At the conclusion of a two-day sentencing hearing, 5th District Judge Ned Williamson on Thursday sentenced a former Sun Valley Resort employee convicted of a sex crime to a retained jurisdiction treatment program, also known as a “rider.” Williamson suspended a six-year prison sentence in lieu of the therapeutic and substance-abuse treatment at an Idaho correctional facility.

    The sentencing concludes a year-long criminal case involving two J-1 exchange visa visitors who were working in Sun Valley.

    Klaus Nico Gomez-Alas, 23, of the Philippines, was originally charged with felony rape and felony “sexual crime against nature” for an incident that took place between Christmas Eve and Christmas Day 2017 at the Sun Valley employee dorms, reportedly after a night of drinking in Ketchum.

    The initial charge of rape resulted from Gomez-Alas’ allegedly initiating sexual intercourse with the woman without consent and, at first, while she was intoxicated and asleep. The charge of sexual crime against nature resulted from his allegedly performing oral sex upon her and forcing her to perform oral sex on him.

    Those charges were amended prior to a weeklong jury trial. At the conclusion of the trial in September, 12 jurors found Gomez-Alas guilty of felony sexual crime against nature, as well as a misdemeanor battery charge.

    Gomez-Alas faced a potential sentence of life in prison.

    During the sentencing hearing this week, Williamson heard five witnesses testify, including the victim, who gave an impact statement, and the doctor who conducted a court-mandated psycho-sexual analysis of Gomez-Alas following his conviction.

    The victim testified that following the sexual assault, she was unable to sleep alone and that following her accusations, she was bullied and called a liar. The victim testified that she has been unable to speak to her family about the traumatic experience because of embarrassment and shame. Following the incident, the victim said, she could no longer find meaning in her life and now experiences fear and distrust when entering into an intimate situation with her partner.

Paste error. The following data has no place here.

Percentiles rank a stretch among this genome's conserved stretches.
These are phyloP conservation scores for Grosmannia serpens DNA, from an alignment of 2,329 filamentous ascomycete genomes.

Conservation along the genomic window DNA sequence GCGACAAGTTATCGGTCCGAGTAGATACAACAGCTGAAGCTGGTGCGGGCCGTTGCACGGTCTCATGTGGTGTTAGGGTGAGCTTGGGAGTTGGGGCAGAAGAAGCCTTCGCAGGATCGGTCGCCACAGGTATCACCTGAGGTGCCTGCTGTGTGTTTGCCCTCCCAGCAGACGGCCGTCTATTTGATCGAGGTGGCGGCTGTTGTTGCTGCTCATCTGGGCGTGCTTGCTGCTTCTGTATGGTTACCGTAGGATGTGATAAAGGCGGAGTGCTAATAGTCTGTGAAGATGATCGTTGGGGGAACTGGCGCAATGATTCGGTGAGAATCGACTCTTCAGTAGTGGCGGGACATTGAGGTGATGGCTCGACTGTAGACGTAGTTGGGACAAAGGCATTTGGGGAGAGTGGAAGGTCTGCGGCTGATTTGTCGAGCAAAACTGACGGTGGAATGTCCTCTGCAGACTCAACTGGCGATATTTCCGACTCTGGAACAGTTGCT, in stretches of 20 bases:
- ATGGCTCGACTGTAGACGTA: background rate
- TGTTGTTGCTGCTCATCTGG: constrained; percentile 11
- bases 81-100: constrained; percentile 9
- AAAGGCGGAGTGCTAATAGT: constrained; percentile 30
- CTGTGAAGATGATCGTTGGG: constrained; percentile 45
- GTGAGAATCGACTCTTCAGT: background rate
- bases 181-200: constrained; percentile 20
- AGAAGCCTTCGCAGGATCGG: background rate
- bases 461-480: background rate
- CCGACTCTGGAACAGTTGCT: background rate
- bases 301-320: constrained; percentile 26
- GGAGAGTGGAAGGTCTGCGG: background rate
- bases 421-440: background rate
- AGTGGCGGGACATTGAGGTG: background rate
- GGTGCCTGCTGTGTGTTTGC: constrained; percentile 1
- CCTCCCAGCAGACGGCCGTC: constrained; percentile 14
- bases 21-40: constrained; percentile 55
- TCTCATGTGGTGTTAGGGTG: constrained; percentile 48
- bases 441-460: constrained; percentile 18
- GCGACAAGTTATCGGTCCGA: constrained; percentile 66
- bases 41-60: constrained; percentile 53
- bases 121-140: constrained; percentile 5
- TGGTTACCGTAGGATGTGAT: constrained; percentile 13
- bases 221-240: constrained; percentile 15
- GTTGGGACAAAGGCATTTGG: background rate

“Today, I can say that I feel better, but it has made me a distrustful person,” the victim told the court on Wednesday through tears.

    Doctor Linda C. Hatzenbuehler presented her findings of the psycho-sexual analysis done on Gomez-Alas, concluding that she did not find any sexual deviances in Gomez-Alas but did find that substance abuse is an issue for him. She found that additional treatment would be beneficial for Gomez-Alas to understand the role he played in the incident.

    Gomez-Alas maintained his innocence during his opportunity to speak prior to sentencing, the first time he’s spoken in court since being charged with the crimes.

    “I honestly thought she was awake and was consenting,” Gomez-Alas told the court Wednesday.

    Hatzenbuehler also identified several “thinking errors,” including Gomez-Alas blaming the victim, blaming his intoxication, and failing to take responsibility for his actions that night.

    Assuming Gomez-Alas successfully completes the retained jurisdiction program—which can be up to 12 months—he will be placed on probation. According to Blaine County Sheriff Steve Harkins, federal immigration services will then be called, and Gomez-Alas would most likely be immediately deported back to the Philippines.